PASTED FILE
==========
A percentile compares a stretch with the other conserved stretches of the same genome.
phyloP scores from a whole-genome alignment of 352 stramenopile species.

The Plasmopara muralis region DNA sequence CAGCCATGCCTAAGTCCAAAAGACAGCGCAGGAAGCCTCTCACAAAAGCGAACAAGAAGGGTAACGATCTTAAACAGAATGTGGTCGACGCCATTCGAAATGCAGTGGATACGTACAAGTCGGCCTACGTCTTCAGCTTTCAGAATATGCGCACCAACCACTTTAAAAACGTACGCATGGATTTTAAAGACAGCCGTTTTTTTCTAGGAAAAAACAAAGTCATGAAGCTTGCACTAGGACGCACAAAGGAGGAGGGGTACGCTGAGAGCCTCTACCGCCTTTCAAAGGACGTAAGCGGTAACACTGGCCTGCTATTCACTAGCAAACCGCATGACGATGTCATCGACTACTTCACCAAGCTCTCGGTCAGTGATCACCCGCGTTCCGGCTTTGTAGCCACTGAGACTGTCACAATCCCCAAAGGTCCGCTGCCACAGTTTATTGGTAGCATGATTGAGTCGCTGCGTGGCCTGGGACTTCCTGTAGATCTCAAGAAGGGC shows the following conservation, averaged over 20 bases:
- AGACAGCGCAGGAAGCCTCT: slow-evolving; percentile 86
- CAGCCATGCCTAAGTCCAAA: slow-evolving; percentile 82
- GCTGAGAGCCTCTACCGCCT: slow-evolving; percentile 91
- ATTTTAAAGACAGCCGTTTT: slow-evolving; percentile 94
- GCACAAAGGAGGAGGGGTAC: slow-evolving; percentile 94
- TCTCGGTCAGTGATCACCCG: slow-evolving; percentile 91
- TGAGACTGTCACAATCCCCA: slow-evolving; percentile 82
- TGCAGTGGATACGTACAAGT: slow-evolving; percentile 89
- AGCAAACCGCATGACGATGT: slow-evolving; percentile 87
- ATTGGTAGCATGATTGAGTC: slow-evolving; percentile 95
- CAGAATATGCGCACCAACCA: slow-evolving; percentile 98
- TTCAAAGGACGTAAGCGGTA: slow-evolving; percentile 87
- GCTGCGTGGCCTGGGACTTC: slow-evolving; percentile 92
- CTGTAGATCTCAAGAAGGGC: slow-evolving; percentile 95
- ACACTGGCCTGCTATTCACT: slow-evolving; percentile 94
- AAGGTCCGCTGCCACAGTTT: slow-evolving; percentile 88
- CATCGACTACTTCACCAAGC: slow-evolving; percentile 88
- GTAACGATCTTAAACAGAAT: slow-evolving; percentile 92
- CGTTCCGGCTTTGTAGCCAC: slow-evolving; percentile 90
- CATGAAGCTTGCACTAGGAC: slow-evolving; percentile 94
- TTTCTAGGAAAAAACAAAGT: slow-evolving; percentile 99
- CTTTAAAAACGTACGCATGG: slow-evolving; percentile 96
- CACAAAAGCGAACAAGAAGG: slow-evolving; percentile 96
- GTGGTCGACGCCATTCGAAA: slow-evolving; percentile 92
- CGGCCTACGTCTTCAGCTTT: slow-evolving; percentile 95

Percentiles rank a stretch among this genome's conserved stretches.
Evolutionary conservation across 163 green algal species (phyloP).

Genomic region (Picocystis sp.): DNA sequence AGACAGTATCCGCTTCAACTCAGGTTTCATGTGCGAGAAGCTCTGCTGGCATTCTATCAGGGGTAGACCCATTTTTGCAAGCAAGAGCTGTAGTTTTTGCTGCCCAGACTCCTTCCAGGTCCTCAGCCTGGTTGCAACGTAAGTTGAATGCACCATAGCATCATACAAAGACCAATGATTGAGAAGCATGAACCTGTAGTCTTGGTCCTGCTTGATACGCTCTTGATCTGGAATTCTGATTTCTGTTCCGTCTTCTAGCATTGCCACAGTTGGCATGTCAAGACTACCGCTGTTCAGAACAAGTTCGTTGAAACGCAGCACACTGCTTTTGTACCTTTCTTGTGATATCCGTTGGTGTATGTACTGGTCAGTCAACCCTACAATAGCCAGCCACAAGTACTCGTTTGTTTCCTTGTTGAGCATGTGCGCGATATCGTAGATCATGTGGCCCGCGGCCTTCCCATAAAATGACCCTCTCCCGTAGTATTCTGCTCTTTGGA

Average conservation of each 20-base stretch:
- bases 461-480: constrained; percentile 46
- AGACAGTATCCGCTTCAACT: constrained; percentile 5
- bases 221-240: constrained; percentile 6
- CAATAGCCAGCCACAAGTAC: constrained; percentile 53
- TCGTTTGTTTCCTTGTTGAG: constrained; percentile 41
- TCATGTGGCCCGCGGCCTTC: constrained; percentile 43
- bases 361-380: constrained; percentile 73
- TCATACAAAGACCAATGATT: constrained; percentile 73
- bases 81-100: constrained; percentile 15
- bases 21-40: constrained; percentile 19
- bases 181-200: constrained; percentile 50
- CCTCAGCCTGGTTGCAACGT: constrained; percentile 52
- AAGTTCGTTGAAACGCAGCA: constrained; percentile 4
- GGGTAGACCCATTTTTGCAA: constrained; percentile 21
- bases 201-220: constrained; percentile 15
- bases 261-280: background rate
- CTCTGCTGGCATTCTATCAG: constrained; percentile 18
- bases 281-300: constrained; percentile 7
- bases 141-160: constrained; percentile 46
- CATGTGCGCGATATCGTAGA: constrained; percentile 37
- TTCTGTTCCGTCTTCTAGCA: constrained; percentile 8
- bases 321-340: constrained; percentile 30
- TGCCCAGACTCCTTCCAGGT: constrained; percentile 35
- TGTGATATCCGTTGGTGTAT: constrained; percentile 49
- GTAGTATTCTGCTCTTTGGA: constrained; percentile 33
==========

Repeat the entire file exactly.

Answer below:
A percentile compares a stretch with the other conserved stretches of the same genome.
phyloP scores from a whole-genome alignment of 352 stramenopile species.

The Plasmopara muralis region DNA sequence CAGCCATGCCTAAGTCCAAAAGACAGCGCAGGAAGCCTCTCACAAAAGCGAACAAGAAGGGTAACGATCTTAAACAGAATGTGGTCGACGCCATTCGAAATGCAGTGGATACGTACAAGTCGGCCTACGTCTTCAGCTTTCAGAATATGCGCACCAACCACTTTAAAAACGTACGCATGGATTTTAAAGACAGCCGTTTTTTTCTAGGAAAAAACAAAGTCATGAAGCTTGCACTAGGACGCACAAAGGAGGAGGGGTACGCTGAGAGCCTCTACCGCCTTTCAAAGGACGTAAGCGGTAACACTGGCCTGCTATTCACTAGCAAACCGCATGACGATGTCATCGACTACTTCACCAAGCTCTCGGTCAGTGATCACCCGCGTTCCGGCTTTGTAGCCACTGAGACTGTCACAATCCCCAAAGGTCCGCTGCCACAGTTTATTGGTAGCATGATTGAGTCGCTGCGTGGCCTGGGACTTCCTGTAGATCTCAAGAAGGGC shows the following conservation, averaged over 20 bases:
- AGACAGCGCAGGAAGCCTCT: slow-evolving; percentile 86
- CAGCCATGCCTAAGTCCAAA: slow-evolving; percentile 82
- GCTGAGAGCCTCTACCGCCT: slow-evolving; percentile 91
- ATTTTAAAGACAGCCGTTTT: slow-evolving; percentile 94
- GCACAAAGGAGGAGGGGTAC: slow-evolving; percentile 94
- TCTCGGTCAGTGATCACCCG: slow-evolving; percentile 91
- TGAGACTGTCACAATCCCCA: slow-evolving; percentile 82
- TGCAGTGGATACGTACAAGT: slow-evolving; percentile 89
- AGCAAACCGCATGACGATGT: slow-evolving; percentile 87
- ATTGGTAGCATGATTGAGTC: slow-evolving; percentile 95
- CAGAATATGCGCACCAACCA: slow-evolving; percentile 98
- TTCAAAGGACGTAAGCGGTA: slow-evolving; percentile 87
- GCTGCGTGGCCTGGGACTTC: slow-evolving; percentile 92
- CTGTAGATCTCAAGAAGGGC: slow-evolving; percentile 95
- ACACTGGCCTGCTATTCACT: slow-evolving; percentile 94
- AAGGTCCGCTGCCACAGTTT: slow-evolving; percentile 88
- CATCGACTACTTCACCAAGC: slow-evolving; percentile 88
- GTAACGATCTTAAACAGAAT: slow-evolving; percentile 92
- CGTTCCGGCTTTGTAGCCAC: slow-evolving; percentile 90
- CATGAAGCTTGCACTAGGAC: slow-evolving; percentile 94
- TTTCTAGGAAAAAACAAAGT: slow-evolving; percentile 99
- CTTTAAAAACGTACGCATGG: slow-evolving; percentile 96
- CACAAAAGCGAACAAGAAGG: slow-evolving; percentile 96
- GTGGTCGACGCCATTCGAAA: slow-evolving; percentile 92
- CGGCCTACGTCTTCAGCTTT: slow-evolving; percentile 95

Percentiles rank a stretch among this genome's conserved stretches.
Evolutionary conservation across 163 green algal species (phyloP).

Genomic region (Picocystis sp.): DNA sequence AGACAGTATCCGCTTCAACTCAGGTTTCATGTGCGAGAAGCTCTGCTGGCATTCTATCAGGGGTAGACCCATTTTTGCAAGCAAGAGCTGTAGTTTTTGCTGCCCAGACTCCTTCCAGGTCCTCAGCCTGGTTGCAACGTAAGTTGAATGCACCATAGCATCATACAAAGACCAATGATTGAGAAGCATGAACCTGTAGTCTTGGTCCTGCTTGATACGCTCTTGATCTGGAATTCTGATTTCTGTTCCGTCTTCTAGCATTGCCACAGTTGGCATGTCAAGACTACCGCTGTTCAGAACAAGTTCGTTGAAACGCAGCACACTGCTTTTGTACCTTTCTTGTGATATCCGTTGGTGTATGTACTGGTCAGTCAACCCTACAATAGCCAGCCACAAGTACTCGTTTGTTTCCTTGTTGAGCATGTGCGCGATATCGTAGATCATGTGGCCCGCGGCCTTCCCATAAAATGACCCTCTCCCGTAGTATTCTGCTCTTTGGA

Average conservation of each 20-base stretch:
- bases 461-480: constrained; percentile 46
- AGACAGTATCCGCTTCAACT: constrained; percentile 5
- bases 221-240: constrained; percentile 6
- CAATAGCCAGCCACAAGTAC: constrained; percentile 53
- TCGTTTGTTTCCTTGTTGAG: constrained; percentile 41
- TCATGTGGCCCGCGGCCTTC: constrained; percentile 43
- bases 361-380: constrained; percentile 73
- TCATACAAAGACCAATGATT: constrained; percentile 73
- bases 81-100: constrained; percentile 15
- bases 21-40: constrained; percentile 19
- bases 181-200: constrained; percentile 50
- CCTCAGCCTGGTTGCAACGT: constrained; percentile 52
- AAGTTCGTTGAAACGCAGCA: constrained; percentile 4
- GGGTAGACCCATTTTTGCAA: constrained; percentile 21
- bases 201-220: constrained; percentile 15
- bases 261-280: background rate
- CTCTGCTGGCATTCTATCAG: constrained; percentile 18
- bases 281-300: constrained; percentile 7
- bases 141-160: constrained; percentile 46
- CATGTGCGCGATATCGTAGA: constrained; percentile 37
- TTCTGTTCCGTCTTCTAGCA: constrained; percentile 8
- bases 321-340: constrained; percentile 30
- TGCCCAGACTCCTTCCAGGT: constrained; percentile 35
- TGTGATATCCGTTGGTGTAT: constrained; percentile 49
- GTAGTATTCTGCTCTTTGGA: constrained; percentile 33